Moldova's business environment is one of the most challenging in the region and is weakened by pervasive government corruption and a burdensome regulatory environment. The government lacks transparency, and Moldova's public officials commit acts of corruption with impunity. The judiciary is one of the weakest in the world in relation to independence from the political elite, and judges and prosecutors regularly extort bribes in exchange for reducing charges or imposing milder penalties. International companies pay bribes and kickbacks to obtain construction permits and operating licenses and to secure government contracts. Moldova's Criminal Code prohibits active and passive bribery, extortion, abuse of office, bribery of foreign public officials and trading in influence. However, Moldova's anti-corruption legislative framework is deficient as a result of inadequate financing and monitoring and a general lack of resources. Facilitation payments are often expected when operating in Moldova and are not addressed in law. For further information - GAN Integrity Business Anti-Corruption Portal
Despite recent progress, Moldova remains one of the poorest countries in Europe. With a moderate climate and productive farmland, Moldova's economy relies heavily on its agriculture sector, featuring fruits, vegetables, wine, and tobacco. Moldova also depends on annual remittances of about $1.12 billion from the roughly one million Moldovans working in Europe, Russia, and other former Soviet Bloc countries.
With few natural energy resources, Moldova imports almost all of its energy supplies from Russia and Ukraine. Moldova's dependence on Russian energy is underscored by a more than $5 billion debt to Russian natural gas supplier Gazprom, largely the result of unreimbursed natural gas consumption in the breakaway region of Transnistria. Moldova and Romania inaugurated the Ungheni-Iasi natural gas interconnector project in August 2014. The 43-kilometer pipeline between Moldova and Romania, allows for both the import and export of natural gas. Several technical and regulatory delays kept gas from flowing into Moldova until March 2015. Romanian gas exports to Moldova are largely symbolic. Moldova hopes to build a pipeline connecting Ungheni to Chisinau, bringing the gas to Moldovan population centres.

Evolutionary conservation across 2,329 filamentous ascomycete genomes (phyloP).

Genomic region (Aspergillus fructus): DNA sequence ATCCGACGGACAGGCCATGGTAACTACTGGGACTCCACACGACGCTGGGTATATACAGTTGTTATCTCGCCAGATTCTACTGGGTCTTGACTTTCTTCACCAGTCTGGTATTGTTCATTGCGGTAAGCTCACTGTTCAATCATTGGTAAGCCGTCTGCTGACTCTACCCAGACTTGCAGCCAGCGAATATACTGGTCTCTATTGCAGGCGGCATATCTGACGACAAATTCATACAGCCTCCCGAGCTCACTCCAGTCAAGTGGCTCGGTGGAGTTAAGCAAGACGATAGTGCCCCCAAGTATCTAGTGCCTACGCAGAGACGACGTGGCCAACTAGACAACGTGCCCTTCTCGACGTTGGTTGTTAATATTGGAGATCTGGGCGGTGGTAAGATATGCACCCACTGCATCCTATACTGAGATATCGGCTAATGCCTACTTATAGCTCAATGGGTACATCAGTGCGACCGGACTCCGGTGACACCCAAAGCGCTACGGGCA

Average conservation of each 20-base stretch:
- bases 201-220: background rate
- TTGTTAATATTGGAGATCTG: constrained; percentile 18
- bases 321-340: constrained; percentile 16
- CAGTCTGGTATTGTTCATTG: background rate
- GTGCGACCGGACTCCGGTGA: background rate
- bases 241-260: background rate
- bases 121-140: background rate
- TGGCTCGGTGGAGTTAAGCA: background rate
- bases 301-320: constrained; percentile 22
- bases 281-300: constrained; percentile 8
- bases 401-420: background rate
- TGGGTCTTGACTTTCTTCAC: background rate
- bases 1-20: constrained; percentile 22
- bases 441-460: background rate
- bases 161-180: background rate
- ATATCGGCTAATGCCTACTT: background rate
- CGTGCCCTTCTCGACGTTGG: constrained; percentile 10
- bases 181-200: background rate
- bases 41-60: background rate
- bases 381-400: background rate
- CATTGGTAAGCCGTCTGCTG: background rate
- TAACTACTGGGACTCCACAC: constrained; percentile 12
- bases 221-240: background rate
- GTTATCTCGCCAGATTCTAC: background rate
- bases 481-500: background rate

The government's stated goal of EU integration has resulted in some market-oriented progress. Moldova experienced better than expected economic growth in 2014 due to increased agriculture production, to economic policies adopted by the Moldovan government since 2009, and to the receipt of EU trade preferences. Moldova signed an Association Agreement and a Deep and Comprehensive Free Trade Agreement with the EU during fall 2014, connecting Moldovan products to the world’s largest market. Still, a $1 billion asset-stripping heist of Moldovan banks in late 2014 delivered a significant shock to the economy in 2015; a subsequent bank bailout increased inflationary pressures and contributed to the depreciation of the leu. Moldova’s growth has also been hampered by endemic corruption and a Russian import ban on Moldova’s agricultural products.
Over the longer term, Moldova's economy remains vulnerable to corruption, political uncertainty, weak administrative capacity, vested bureaucratic interests, higher fuel prices, Russian political and economic pressure, and unresolved separatism in Moldova's Transnistria region.
Agriculture - products:
vegetables, fruits, grapes, grain, sugar beets, sunflower seeds, tobacco; beef, milk; wine
sugar, vegetable oil, food processing, agricultural machinery; foundry equipment, refrigerators and freezers, washing machines; hosiery, shoes, textiles
Exports - commodities:
foodstuffs, textiles, machinery
Exports - partners: